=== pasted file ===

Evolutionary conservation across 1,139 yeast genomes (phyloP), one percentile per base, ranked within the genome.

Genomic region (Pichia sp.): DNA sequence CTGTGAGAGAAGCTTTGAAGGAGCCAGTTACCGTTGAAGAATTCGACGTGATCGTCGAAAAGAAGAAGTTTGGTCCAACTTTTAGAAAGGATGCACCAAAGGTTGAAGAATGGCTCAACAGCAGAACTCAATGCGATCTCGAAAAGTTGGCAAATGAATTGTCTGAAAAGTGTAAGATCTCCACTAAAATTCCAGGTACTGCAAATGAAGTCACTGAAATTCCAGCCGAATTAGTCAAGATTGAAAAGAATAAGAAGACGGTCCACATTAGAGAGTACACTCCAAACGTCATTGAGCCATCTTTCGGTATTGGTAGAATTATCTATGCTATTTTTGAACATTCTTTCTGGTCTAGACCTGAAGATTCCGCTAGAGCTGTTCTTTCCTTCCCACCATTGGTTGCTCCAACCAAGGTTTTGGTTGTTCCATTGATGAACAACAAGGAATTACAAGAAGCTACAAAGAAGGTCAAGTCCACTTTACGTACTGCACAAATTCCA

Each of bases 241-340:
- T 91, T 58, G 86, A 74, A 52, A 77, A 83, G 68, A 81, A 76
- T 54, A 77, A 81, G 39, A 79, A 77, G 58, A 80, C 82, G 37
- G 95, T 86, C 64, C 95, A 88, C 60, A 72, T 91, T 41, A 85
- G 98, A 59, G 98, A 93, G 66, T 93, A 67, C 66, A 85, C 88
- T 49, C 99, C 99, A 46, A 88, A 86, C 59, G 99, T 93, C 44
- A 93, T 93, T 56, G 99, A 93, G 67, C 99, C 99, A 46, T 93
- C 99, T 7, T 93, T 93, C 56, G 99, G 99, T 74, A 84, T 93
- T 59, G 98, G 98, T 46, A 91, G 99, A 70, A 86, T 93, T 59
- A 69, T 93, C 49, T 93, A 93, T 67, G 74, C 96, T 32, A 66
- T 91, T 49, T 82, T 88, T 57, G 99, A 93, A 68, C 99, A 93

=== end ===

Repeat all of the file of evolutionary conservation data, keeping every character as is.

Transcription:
Evolutionary conservation across 1,139 yeast genomes (phyloP), one percentile per base, ranked within the genome.

Genomic region (Pichia sp.): DNA sequence CTGTGAGAGAAGCTTTGAAGGAGCCAGTTACCGTTGAAGAATTCGACGTGATCGTCGAAAAGAAGAAGTTTGGTCCAACTTTTAGAAAGGATGCACCAAAGGTTGAAGAATGGCTCAACAGCAGAACTCAATGCGATCTCGAAAAGTTGGCAAATGAATTGTCTGAAAAGTGTAAGATCTCCACTAAAATTCCAGGTACTGCAAATGAAGTCACTGAAATTCCAGCCGAATTAGTCAAGATTGAAAAGAATAAGAAGACGGTCCACATTAGAGAGTACACTCCAAACGTCATTGAGCCATCTTTCGGTATTGGTAGAATTATCTATGCTATTTTTGAACATTCTTTCTGGTCTAGACCTGAAGATTCCGCTAGAGCTGTTCTTTCCTTCCCACCATTGGTTGCTCCAACCAAGGTTTTGGTTGTTCCATTGATGAACAACAAGGAATTACAAGAAGCTACAAAGAAGGTCAAGTCCACTTTACGTACTGCACAAATTCCA

Each of bases 241-340:
- T 91, T 58, G 86, A 74, A 52, A 77, A 83, G 68, A 81, A 76
- T 54, A 77, A 81, G 39, A 79, A 77, G 58, A 80, C 82, G 37
- G 95, T 86, C 64, C 95, A 88, C 60, A 72, T 91, T 41, A 85
- G 98, A 59, G 98, A 93, G 66, T 93, A 67, C 66, A 85, C 88
- T 49, C 99, C 99, A 46, A 88, A 86, C 59, G 99, T 93, C 44
- A 93, T 93, T 56, G 99, A 93, G 67, C 99, C 99, A 46, T 93
- C 99, T 7, T 93, T 93, C 56, G 99, G 99, T 74, A 84, T 93
- T 59, G 98, G 98, T 46, A 91, G 99, A 70, A 86, T 93, T 59
- A 69, T 93, C 49, T 93, A 93, T 67, G 74, C 96, T 32, A 66
- T 91, T 49, T 82, T 88, T 57, G 99, A 93, A 68, C 99, A 93